with a Foreword by Craig Hugh Smyth- Second Printing
Edited By Liana De Girolami Cheney
MANNERISM AND ANTI-MANNERISM IN ITALIAN PAINTING: Walter F. Friedlaender 143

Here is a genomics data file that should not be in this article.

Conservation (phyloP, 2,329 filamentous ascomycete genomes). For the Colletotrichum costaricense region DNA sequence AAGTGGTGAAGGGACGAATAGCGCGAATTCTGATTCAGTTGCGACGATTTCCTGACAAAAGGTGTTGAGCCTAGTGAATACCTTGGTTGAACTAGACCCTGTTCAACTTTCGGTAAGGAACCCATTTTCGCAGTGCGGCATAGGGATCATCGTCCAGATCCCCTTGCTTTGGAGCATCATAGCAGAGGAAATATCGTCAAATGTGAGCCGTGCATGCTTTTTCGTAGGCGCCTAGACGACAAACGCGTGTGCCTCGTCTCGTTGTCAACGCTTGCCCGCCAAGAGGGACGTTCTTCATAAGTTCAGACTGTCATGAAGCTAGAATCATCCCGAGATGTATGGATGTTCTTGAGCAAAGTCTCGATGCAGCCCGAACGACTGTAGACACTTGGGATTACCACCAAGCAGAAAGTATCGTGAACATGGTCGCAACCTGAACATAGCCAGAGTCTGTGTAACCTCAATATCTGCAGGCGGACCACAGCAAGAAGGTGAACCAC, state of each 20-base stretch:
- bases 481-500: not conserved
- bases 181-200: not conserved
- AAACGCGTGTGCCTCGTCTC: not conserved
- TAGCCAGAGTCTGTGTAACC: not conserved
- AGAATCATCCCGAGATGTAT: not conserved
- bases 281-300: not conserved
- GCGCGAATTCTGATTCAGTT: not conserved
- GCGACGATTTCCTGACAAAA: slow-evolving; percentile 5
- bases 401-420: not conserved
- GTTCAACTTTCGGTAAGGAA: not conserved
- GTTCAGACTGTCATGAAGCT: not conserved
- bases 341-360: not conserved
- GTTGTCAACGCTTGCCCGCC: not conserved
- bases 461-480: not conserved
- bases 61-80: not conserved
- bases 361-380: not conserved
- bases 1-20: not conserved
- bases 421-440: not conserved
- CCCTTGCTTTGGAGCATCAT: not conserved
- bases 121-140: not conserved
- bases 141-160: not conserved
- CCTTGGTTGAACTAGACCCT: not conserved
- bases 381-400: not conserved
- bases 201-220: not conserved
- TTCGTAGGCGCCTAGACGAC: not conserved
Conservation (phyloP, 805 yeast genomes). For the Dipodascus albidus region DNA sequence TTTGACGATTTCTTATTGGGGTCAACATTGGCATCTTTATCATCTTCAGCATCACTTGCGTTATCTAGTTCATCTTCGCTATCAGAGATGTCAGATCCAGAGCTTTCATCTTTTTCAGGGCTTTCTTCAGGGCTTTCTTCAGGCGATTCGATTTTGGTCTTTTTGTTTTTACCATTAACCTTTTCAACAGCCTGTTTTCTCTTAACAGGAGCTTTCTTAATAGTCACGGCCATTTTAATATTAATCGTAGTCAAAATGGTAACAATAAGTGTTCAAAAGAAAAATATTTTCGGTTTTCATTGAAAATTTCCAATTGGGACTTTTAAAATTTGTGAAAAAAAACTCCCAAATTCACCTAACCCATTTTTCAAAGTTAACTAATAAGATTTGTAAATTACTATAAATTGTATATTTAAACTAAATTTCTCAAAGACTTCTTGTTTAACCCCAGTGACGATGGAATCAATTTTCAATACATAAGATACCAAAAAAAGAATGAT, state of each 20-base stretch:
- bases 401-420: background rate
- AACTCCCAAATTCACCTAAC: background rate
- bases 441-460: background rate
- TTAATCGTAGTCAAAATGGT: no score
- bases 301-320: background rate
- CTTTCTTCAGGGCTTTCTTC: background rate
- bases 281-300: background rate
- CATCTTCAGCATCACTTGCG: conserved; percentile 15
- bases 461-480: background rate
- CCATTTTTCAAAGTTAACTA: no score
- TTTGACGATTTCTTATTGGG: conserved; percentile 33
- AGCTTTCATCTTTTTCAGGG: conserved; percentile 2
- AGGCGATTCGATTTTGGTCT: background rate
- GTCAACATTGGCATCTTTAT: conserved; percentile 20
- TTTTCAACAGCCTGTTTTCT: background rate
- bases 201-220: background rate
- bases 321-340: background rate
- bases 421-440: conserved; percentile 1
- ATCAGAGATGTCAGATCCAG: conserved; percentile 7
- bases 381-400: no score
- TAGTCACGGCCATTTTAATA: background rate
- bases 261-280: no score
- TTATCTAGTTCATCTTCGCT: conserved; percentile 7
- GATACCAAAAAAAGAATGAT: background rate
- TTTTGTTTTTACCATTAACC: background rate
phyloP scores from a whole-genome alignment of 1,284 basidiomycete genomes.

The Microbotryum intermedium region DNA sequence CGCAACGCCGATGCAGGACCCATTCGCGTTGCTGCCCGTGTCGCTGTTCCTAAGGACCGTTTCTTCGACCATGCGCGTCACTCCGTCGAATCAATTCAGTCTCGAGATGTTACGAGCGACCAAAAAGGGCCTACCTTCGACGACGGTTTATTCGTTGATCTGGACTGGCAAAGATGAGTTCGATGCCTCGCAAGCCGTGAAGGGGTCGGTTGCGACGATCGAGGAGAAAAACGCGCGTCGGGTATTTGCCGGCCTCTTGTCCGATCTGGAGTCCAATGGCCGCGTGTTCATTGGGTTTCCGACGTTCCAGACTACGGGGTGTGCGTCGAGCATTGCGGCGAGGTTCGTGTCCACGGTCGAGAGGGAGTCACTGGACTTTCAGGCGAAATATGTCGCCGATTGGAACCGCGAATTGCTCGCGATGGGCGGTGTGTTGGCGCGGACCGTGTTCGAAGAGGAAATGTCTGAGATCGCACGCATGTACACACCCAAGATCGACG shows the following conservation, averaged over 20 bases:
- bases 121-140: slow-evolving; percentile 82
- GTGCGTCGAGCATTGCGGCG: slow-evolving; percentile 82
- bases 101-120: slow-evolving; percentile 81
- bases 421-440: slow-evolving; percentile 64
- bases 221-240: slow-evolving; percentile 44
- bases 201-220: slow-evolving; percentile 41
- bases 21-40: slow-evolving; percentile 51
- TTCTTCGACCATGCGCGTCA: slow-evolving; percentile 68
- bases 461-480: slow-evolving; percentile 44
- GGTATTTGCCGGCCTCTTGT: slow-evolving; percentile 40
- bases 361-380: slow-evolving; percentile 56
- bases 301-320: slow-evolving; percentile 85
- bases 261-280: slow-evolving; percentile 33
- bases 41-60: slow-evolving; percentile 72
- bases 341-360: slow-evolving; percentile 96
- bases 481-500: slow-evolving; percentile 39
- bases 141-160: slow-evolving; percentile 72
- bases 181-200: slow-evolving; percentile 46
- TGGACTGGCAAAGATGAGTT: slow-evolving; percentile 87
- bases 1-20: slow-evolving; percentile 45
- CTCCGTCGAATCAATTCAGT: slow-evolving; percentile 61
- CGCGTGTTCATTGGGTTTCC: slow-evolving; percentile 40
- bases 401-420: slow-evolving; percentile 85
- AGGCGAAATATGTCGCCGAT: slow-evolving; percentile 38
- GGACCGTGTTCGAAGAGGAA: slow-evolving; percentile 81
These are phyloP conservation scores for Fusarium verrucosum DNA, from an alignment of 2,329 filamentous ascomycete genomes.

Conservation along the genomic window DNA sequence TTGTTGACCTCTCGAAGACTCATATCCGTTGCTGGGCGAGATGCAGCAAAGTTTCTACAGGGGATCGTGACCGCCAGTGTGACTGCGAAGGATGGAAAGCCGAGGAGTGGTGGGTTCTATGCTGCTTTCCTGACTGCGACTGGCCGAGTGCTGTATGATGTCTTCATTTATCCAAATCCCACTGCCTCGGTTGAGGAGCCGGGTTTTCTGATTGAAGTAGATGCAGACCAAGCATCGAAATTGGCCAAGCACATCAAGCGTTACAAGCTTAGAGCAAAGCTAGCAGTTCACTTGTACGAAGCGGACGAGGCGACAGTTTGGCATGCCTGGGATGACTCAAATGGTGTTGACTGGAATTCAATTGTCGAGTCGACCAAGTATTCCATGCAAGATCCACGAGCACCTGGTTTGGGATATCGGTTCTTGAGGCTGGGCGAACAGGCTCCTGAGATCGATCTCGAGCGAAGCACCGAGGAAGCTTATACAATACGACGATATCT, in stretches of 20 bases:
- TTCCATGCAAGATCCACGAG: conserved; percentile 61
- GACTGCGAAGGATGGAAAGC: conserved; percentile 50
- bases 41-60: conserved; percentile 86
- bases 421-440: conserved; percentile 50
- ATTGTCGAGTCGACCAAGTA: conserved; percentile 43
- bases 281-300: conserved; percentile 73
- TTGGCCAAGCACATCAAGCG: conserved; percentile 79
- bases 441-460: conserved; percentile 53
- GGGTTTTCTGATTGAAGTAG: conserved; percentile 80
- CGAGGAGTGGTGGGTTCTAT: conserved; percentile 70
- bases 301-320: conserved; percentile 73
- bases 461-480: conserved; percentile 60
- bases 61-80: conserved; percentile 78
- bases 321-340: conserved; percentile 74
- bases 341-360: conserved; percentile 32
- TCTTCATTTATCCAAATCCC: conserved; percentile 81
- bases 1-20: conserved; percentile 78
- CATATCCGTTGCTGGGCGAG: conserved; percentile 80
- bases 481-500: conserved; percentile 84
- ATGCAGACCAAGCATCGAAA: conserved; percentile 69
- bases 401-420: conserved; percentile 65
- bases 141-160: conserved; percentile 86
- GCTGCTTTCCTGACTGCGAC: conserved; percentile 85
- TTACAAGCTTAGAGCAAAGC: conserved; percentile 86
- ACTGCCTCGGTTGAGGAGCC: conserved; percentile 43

MANNERISM AND ANTI-MANNERISM IN ITALIAN PAINTING Walter F. Friedlaender In his life of Jacopo da Pontormo, Vasari speaks approximately as follows of the frescoes in the Certosa: "For Pontormo to have imitated Durer in his motifs (invenzioni) is not in itself reprehensible. Many painters have done so and still do. In this he certainly did not go astray. However, it is extremely regrettable that he took over the German manner lock, stock, and barrel, down to the facial expression and even in movement. For through this infiltration of the German manner his original early manner, which was full of beauty and grace and which with his innate feeling for beauty he had completely mastered, was transformed from the ground up and utterly wiped out. In all his works under the influence of the German manner, only slight traces are recognizable of the high quality and the grace which had previously belonged to his figures." As an artist Vasari is a mannerist of a strict Michelangelesque vein. But as a writer he is for the most part nonpartisan and in general much more benevolent than critical. His harsh words against Pontormo's imitation of Durer are surely an expression not only of his own opinion, but also of the general opinion of the public. There was a feeling abroad, quite aside from any nationalism, that a major step had been taken here, one fraught with consequences. Vasari saw perfectly correctly that the imitation of Diirer on Pontormo's part involved not merely single...
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